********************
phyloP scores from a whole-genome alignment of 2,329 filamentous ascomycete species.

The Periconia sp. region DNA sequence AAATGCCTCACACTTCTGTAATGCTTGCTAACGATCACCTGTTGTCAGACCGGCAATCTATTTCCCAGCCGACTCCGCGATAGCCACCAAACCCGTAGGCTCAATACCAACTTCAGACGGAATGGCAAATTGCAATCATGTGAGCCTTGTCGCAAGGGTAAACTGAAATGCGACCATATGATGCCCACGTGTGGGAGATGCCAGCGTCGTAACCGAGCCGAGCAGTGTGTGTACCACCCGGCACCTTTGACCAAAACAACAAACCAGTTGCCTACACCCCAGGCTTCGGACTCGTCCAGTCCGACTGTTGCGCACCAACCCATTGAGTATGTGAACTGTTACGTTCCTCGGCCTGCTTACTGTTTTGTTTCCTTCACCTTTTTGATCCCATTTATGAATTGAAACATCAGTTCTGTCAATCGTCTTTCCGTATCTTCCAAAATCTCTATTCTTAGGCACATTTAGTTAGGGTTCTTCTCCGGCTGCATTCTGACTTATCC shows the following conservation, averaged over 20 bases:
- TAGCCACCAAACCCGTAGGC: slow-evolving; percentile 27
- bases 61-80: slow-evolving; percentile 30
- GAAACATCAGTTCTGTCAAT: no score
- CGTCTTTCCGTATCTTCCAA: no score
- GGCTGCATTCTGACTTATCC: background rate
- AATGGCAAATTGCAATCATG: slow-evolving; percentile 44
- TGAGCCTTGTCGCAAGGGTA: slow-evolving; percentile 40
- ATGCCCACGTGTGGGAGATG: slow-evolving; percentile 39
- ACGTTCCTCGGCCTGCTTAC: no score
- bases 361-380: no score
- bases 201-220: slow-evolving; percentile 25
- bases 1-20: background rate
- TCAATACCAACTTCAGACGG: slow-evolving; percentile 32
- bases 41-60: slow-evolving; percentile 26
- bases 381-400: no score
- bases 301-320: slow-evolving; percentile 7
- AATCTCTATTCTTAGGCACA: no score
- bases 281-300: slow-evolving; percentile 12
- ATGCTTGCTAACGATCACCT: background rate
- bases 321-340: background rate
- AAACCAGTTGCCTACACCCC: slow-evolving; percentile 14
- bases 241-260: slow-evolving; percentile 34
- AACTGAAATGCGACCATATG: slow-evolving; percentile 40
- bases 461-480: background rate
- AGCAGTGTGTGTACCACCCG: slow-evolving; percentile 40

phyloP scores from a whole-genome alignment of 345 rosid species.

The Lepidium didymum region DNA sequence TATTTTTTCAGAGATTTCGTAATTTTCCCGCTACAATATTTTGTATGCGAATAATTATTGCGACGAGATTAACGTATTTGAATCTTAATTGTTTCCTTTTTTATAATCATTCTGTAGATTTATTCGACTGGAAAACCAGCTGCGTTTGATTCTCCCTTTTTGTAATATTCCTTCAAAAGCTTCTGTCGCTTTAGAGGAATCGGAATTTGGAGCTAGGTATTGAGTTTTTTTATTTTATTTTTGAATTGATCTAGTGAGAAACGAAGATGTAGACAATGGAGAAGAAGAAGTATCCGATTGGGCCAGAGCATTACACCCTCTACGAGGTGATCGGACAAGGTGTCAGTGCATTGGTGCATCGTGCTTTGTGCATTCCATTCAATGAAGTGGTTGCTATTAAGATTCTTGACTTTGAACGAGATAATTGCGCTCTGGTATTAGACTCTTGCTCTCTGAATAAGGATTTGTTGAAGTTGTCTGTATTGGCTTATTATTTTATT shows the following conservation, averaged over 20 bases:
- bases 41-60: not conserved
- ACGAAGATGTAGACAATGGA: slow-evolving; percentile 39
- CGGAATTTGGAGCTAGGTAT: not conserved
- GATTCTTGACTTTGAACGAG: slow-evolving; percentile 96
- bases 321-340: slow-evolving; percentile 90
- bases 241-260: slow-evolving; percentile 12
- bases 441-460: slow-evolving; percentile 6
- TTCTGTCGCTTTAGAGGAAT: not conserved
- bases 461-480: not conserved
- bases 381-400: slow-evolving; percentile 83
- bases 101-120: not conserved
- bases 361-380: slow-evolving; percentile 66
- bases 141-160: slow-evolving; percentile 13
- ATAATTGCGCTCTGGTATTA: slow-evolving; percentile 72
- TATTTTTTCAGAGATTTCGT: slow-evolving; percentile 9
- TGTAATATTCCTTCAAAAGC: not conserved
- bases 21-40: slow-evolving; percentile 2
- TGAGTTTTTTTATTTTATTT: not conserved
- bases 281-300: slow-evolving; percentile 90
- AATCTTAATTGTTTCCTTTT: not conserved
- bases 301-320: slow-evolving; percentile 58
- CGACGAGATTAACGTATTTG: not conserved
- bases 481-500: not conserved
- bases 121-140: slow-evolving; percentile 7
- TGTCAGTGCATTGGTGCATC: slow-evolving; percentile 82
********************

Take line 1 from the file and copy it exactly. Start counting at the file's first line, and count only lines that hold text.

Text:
phyloP scores from a whole-genome alignment of 2,329 filamentous ascomycete species.